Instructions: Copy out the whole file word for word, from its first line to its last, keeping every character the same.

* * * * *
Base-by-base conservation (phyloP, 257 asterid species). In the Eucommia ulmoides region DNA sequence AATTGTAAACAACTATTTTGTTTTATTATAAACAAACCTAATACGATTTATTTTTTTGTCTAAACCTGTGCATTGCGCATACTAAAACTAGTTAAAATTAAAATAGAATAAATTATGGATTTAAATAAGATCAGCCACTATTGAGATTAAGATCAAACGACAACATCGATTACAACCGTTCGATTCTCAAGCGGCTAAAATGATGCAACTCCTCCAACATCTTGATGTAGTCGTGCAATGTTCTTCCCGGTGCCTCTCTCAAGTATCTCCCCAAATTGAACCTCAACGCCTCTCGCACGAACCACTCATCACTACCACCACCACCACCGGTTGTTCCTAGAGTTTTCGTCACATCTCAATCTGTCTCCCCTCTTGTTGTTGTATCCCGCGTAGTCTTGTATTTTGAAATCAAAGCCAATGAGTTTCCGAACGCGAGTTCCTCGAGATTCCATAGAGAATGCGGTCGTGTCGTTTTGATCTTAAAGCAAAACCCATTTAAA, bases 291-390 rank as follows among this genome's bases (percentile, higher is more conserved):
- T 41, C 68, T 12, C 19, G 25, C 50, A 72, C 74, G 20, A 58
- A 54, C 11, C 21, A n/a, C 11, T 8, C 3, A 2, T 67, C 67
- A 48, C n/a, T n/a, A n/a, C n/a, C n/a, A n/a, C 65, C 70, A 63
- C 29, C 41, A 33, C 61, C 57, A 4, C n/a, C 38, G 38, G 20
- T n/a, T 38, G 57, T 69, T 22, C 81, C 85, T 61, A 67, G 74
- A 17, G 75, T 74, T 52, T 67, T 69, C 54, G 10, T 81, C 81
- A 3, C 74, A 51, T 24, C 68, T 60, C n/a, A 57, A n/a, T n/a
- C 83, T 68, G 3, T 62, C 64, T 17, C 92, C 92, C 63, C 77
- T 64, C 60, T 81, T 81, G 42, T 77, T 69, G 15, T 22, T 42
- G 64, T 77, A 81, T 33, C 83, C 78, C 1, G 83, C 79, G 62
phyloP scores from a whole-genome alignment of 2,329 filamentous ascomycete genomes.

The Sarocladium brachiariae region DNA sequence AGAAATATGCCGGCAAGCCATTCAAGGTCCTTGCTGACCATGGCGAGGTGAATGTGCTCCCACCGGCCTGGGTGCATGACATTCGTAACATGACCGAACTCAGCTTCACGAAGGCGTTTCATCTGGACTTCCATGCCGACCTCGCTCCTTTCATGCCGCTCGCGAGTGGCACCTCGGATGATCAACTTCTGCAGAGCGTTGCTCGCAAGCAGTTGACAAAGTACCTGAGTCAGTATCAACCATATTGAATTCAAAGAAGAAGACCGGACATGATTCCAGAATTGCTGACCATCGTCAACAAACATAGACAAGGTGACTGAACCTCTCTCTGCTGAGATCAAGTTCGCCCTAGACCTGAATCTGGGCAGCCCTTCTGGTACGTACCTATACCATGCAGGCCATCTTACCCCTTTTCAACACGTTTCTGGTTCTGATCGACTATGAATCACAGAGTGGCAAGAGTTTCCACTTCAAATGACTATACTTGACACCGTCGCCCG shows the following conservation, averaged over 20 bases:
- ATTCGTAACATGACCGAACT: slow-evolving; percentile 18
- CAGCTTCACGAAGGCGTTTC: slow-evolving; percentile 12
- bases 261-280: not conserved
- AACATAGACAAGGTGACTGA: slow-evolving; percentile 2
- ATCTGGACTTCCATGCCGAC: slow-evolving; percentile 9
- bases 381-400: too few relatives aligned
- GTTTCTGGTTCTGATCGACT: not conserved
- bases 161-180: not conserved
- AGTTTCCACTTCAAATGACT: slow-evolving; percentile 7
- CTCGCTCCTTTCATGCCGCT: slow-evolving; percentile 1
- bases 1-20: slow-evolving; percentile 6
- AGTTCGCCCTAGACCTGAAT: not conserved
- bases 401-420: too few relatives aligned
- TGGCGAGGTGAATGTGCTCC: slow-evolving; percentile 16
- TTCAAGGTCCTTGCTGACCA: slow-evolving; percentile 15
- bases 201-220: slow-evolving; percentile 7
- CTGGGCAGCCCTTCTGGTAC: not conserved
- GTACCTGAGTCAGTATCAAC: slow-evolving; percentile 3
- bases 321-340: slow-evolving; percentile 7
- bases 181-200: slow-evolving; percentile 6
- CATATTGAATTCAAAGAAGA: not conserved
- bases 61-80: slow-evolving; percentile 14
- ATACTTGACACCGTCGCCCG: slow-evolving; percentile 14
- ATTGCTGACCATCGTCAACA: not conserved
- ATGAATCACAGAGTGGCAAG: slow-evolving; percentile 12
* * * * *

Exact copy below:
Base-by-base conservation (phyloP, 257 asterid species). In the Eucommia ulmoides region DNA sequence AATTGTAAACAACTATTTTGTTTTATTATAAACAAACCTAATACGATTTATTTTTTTGTCTAAACCTGTGCATTGCGCATACTAAAACTAGTTAAAATTAAAATAGAATAAATTATGGATTTAAATAAGATCAGCCACTATTGAGATTAAGATCAAACGACAACATCGATTACAACCGTTCGATTCTCAAGCGGCTAAAATGATGCAACTCCTCCAACATCTTGATGTAGTCGTGCAATGTTCTTCCCGGTGCCTCTCTCAAGTATCTCCCCAAATTGAACCTCAACGCCTCTCGCACGAACCACTCATCACTACCACCACCACCACCGGTTGTTCCTAGAGTTTTCGTCACATCTCAATCTGTCTCCCCTCTTGTTGTTGTATCCCGCGTAGTCTTGTATTTTGAAATCAAAGCCAATGAGTTTCCGAACGCGAGTTCCTCGAGATTCCATAGAGAATGCGGTCGTGTCGTTTTGATCTTAAAGCAAAACCCATTTAAA, bases 291-390 rank as follows among this genome's bases (percentile, higher is more conserved):
- T 41, C 68, T 12, C 19, G 25, C 50, A 72, C 74, G 20, A 58
- A 54, C 11, C 21, A n/a, C 11, T 8, C 3, A 2, T 67, C 67
- A 48, C n/a, T n/a, A n/a, C n/a, C n/a, A n/a, C 65, C 70, A 63
- C 29, C 41, A 33, C 61, C 57, A 4, C n/a, C 38, G 38, G 20
- T n/a, T 38, G 57, T 69, T 22, C 81, C 85, T 61, A 67, G 74
- A 17, G 75, T 74, T 52, T 67, T 69, C 54, G 10, T 81, C 81
- A 3, C 74, A 51, T 24, C 68, T 60, C n/a, A 57, A n/a, T n/a
- C 83, T 68, G 3, T 62, C 64, T 17, C 92, C 92, C 63, C 77
- T 64, C 60, T 81, T 81, G 42, T 77, T 69, G 15, T 22, T 42
- G 64, T 77, A 81, T 33, C 83, C 78, C 1, G 83, C 79, G 62
phyloP scores from a whole-genome alignment of 2,329 filamentous ascomycete genomes.

The Sarocladium brachiariae region DNA sequence AGAAATATGCCGGCAAGCCATTCAAGGTCCTTGCTGACCATGGCGAGGTGAATGTGCTCCCACCGGCCTGGGTGCATGACATTCGTAACATGACCGAACTCAGCTTCACGAAGGCGTTTCATCTGGACTTCCATGCCGACCTCGCTCCTTTCATGCCGCTCGCGAGTGGCACCTCGGATGATCAACTTCTGCAGAGCGTTGCTCGCAAGCAGTTGACAAAGTACCTGAGTCAGTATCAACCATATTGAATTCAAAGAAGAAGACCGGACATGATTCCAGAATTGCTGACCATCGTCAACAAACATAGACAAGGTGACTGAACCTCTCTCTGCTGAGATCAAGTTCGCCCTAGACCTGAATCTGGGCAGCCCTTCTGGTACGTACCTATACCATGCAGGCCATCTTACCCCTTTTCAACACGTTTCTGGTTCTGATCGACTATGAATCACAGAGTGGCAAGAGTTTCCACTTCAAATGACTATACTTGACACCGTCGCCCG shows the following conservation, averaged over 20 bases:
- ATTCGTAACATGACCGAACT: slow-evolving; percentile 18
- CAGCTTCACGAAGGCGTTTC: slow-evolving; percentile 12
- bases 261-280: not conserved
- AACATAGACAAGGTGACTGA: slow-evolving; percentile 2
- ATCTGGACTTCCATGCCGAC: slow-evolving; percentile 9
- bases 381-400: too few relatives aligned
- GTTTCTGGTTCTGATCGACT: not conserved
- bases 161-180: not conserved
- AGTTTCCACTTCAAATGACT: slow-evolving; percentile 7
- CTCGCTCCTTTCATGCCGCT: slow-evolving; percentile 1
- bases 1-20: slow-evolving; percentile 6
- AGTTCGCCCTAGACCTGAAT: not conserved
- bases 401-420: too few relatives aligned
- TGGCGAGGTGAATGTGCTCC: slow-evolving; percentile 16
- TTCAAGGTCCTTGCTGACCA: slow-evolving; percentile 15
- bases 201-220: slow-evolving; percentile 7
- CTGGGCAGCCCTTCTGGTAC: not conserved
- GTACCTGAGTCAGTATCAAC: slow-evolving; percentile 3
- bases 321-340: slow-evolving; percentile 7
- bases 181-200: slow-evolving; percentile 6
- CATATTGAATTCAAAGAAGA: not conserved
- bases 61-80: slow-evolving; percentile 14
- ATACTTGACACCGTCGCCCG: slow-evolving; percentile 14
- ATTGCTGACCATCGTCAACA: not conserved
- ATGAATCACAGAGTGGCAAG: slow-evolving; percentile 12